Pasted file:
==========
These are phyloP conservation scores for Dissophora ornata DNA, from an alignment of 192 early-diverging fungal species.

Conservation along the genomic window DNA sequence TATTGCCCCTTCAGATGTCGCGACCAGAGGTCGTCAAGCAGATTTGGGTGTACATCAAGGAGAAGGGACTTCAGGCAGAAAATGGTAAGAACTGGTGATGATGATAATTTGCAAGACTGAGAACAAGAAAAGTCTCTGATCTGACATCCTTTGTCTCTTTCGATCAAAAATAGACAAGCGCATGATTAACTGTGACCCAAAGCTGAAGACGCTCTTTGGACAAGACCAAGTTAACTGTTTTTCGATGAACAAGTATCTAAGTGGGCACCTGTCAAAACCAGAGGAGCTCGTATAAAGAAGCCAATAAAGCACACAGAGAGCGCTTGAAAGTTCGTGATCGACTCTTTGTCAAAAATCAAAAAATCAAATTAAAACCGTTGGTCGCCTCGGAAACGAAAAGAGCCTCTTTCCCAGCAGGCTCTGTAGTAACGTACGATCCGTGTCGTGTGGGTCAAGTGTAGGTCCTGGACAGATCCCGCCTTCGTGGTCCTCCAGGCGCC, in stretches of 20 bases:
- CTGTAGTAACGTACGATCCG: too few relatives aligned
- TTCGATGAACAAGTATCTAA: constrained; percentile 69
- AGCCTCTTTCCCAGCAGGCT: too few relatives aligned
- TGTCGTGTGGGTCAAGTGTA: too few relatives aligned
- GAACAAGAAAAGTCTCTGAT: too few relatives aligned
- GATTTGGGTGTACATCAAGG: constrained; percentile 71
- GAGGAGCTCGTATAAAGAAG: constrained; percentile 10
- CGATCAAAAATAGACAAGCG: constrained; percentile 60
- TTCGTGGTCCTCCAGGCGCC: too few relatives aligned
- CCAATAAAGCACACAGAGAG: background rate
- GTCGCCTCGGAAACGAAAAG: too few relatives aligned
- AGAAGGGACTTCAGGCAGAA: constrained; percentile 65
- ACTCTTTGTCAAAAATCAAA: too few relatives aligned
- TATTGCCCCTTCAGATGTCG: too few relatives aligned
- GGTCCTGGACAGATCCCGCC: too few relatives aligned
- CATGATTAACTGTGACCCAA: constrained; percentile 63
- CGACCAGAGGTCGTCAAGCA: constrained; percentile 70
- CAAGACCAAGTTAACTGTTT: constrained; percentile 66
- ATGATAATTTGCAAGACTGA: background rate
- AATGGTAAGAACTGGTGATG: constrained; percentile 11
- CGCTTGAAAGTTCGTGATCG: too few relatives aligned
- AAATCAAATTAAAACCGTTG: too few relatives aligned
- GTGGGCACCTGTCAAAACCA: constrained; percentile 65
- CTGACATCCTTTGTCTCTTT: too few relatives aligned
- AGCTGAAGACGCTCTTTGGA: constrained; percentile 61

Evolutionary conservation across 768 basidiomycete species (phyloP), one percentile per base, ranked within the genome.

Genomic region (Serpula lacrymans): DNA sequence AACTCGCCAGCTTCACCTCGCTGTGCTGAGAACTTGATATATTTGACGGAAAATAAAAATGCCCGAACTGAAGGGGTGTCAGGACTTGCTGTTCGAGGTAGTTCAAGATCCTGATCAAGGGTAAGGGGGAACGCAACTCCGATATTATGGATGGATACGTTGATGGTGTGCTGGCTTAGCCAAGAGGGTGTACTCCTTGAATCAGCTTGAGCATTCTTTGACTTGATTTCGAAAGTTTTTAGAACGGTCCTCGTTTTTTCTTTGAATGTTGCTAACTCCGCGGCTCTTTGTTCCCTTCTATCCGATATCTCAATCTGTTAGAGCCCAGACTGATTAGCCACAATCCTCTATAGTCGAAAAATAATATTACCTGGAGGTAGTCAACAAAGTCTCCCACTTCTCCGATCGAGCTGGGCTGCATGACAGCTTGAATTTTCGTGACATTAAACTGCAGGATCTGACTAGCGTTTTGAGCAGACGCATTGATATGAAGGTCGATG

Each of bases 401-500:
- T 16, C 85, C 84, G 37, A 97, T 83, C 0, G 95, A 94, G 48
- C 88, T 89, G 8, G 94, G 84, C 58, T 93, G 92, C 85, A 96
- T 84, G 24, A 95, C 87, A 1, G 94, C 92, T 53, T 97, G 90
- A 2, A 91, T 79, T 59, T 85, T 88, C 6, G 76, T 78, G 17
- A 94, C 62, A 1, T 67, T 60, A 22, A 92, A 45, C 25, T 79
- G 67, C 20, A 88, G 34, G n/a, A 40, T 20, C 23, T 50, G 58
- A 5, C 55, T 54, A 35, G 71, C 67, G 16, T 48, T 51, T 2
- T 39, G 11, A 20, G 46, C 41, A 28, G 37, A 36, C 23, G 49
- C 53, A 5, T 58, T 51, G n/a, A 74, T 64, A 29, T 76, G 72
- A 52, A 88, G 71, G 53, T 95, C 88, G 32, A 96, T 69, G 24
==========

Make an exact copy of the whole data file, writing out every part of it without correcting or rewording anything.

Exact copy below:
These are phyloP conservation scores for Dissophora ornata DNA, from an alignment of 192 early-diverging fungal species.

Conservation along the genomic window DNA sequence TATTGCCCCTTCAGATGTCGCGACCAGAGGTCGTCAAGCAGATTTGGGTGTACATCAAGGAGAAGGGACTTCAGGCAGAAAATGGTAAGAACTGGTGATGATGATAATTTGCAAGACTGAGAACAAGAAAAGTCTCTGATCTGACATCCTTTGTCTCTTTCGATCAAAAATAGACAAGCGCATGATTAACTGTGACCCAAAGCTGAAGACGCTCTTTGGACAAGACCAAGTTAACTGTTTTTCGATGAACAAGTATCTAAGTGGGCACCTGTCAAAACCAGAGGAGCTCGTATAAAGAAGCCAATAAAGCACACAGAGAGCGCTTGAAAGTTCGTGATCGACTCTTTGTCAAAAATCAAAAAATCAAATTAAAACCGTTGGTCGCCTCGGAAACGAAAAGAGCCTCTTTCCCAGCAGGCTCTGTAGTAACGTACGATCCGTGTCGTGTGGGTCAAGTGTAGGTCCTGGACAGATCCCGCCTTCGTGGTCCTCCAGGCGCC, in stretches of 20 bases:
- CTGTAGTAACGTACGATCCG: too few relatives aligned
- TTCGATGAACAAGTATCTAA: constrained; percentile 69
- AGCCTCTTTCCCAGCAGGCT: too few relatives aligned
- TGTCGTGTGGGTCAAGTGTA: too few relatives aligned
- GAACAAGAAAAGTCTCTGAT: too few relatives aligned
- GATTTGGGTGTACATCAAGG: constrained; percentile 71
- GAGGAGCTCGTATAAAGAAG: constrained; percentile 10
- CGATCAAAAATAGACAAGCG: constrained; percentile 60
- TTCGTGGTCCTCCAGGCGCC: too few relatives aligned
- CCAATAAAGCACACAGAGAG: background rate
- GTCGCCTCGGAAACGAAAAG: too few relatives aligned
- AGAAGGGACTTCAGGCAGAA: constrained; percentile 65
- ACTCTTTGTCAAAAATCAAA: too few relatives aligned
- TATTGCCCCTTCAGATGTCG: too few relatives aligned
- GGTCCTGGACAGATCCCGCC: too few relatives aligned
- CATGATTAACTGTGACCCAA: constrained; percentile 63
- CGACCAGAGGTCGTCAAGCA: constrained; percentile 70
- CAAGACCAAGTTAACTGTTT: constrained; percentile 66
- ATGATAATTTGCAAGACTGA: background rate
- AATGGTAAGAACTGGTGATG: constrained; percentile 11
- CGCTTGAAAGTTCGTGATCG: too few relatives aligned
- AAATCAAATTAAAACCGTTG: too few relatives aligned
- GTGGGCACCTGTCAAAACCA: constrained; percentile 65
- CTGACATCCTTTGTCTCTTT: too few relatives aligned
- AGCTGAAGACGCTCTTTGGA: constrained; percentile 61

Evolutionary conservation across 768 basidiomycete species (phyloP), one percentile per base, ranked within the genome.

Genomic region (Serpula lacrymans): DNA sequence AACTCGCCAGCTTCACCTCGCTGTGCTGAGAACTTGATATATTTGACGGAAAATAAAAATGCCCGAACTGAAGGGGTGTCAGGACTTGCTGTTCGAGGTAGTTCAAGATCCTGATCAAGGGTAAGGGGGAACGCAACTCCGATATTATGGATGGATACGTTGATGGTGTGCTGGCTTAGCCAAGAGGGTGTACTCCTTGAATCAGCTTGAGCATTCTTTGACTTGATTTCGAAAGTTTTTAGAACGGTCCTCGTTTTTTCTTTGAATGTTGCTAACTCCGCGGCTCTTTGTTCCCTTCTATCCGATATCTCAATCTGTTAGAGCCCAGACTGATTAGCCACAATCCTCTATAGTCGAAAAATAATATTACCTGGAGGTAGTCAACAAAGTCTCCCACTTCTCCGATCGAGCTGGGCTGCATGACAGCTTGAATTTTCGTGACATTAAACTGCAGGATCTGACTAGCGTTTTGAGCAGACGCATTGATATGAAGGTCGATG

Each of bases 401-500:
- T 16, C 85, C 84, G 37, A 97, T 83, C 0, G 95, A 94, G 48
- C 88, T 89, G 8, G 94, G 84, C 58, T 93, G 92, C 85, A 96
- T 84, G 24, A 95, C 87, A 1, G 94, C 92, T 53, T 97, G 90
- A 2, A 91, T 79, T 59, T 85, T 88, C 6, G 76, T 78, G 17
- A 94, C 62, A 1, T 67, T 60, A 22, A 92, A 45, C 25, T 79
- G 67, C 20, A 88, G 34, G n/a, A 40, T 20, C 23, T 50, G 58
- A 5, C 55, T 54, A 35, G 71, C 67, G 16, T 48, T 51, T 2
- T 39, G 11, A 20, G 46, C 41, A 28, G 37, A 36, C 23, G 49
- C 53, A 5, T 58, T 51, G n/a, A 74, T 64, A 29, T 76, G 72
- A 52, A 88, G 71, G 53, T 95, C 88, G 32, A 96, T 69, G 24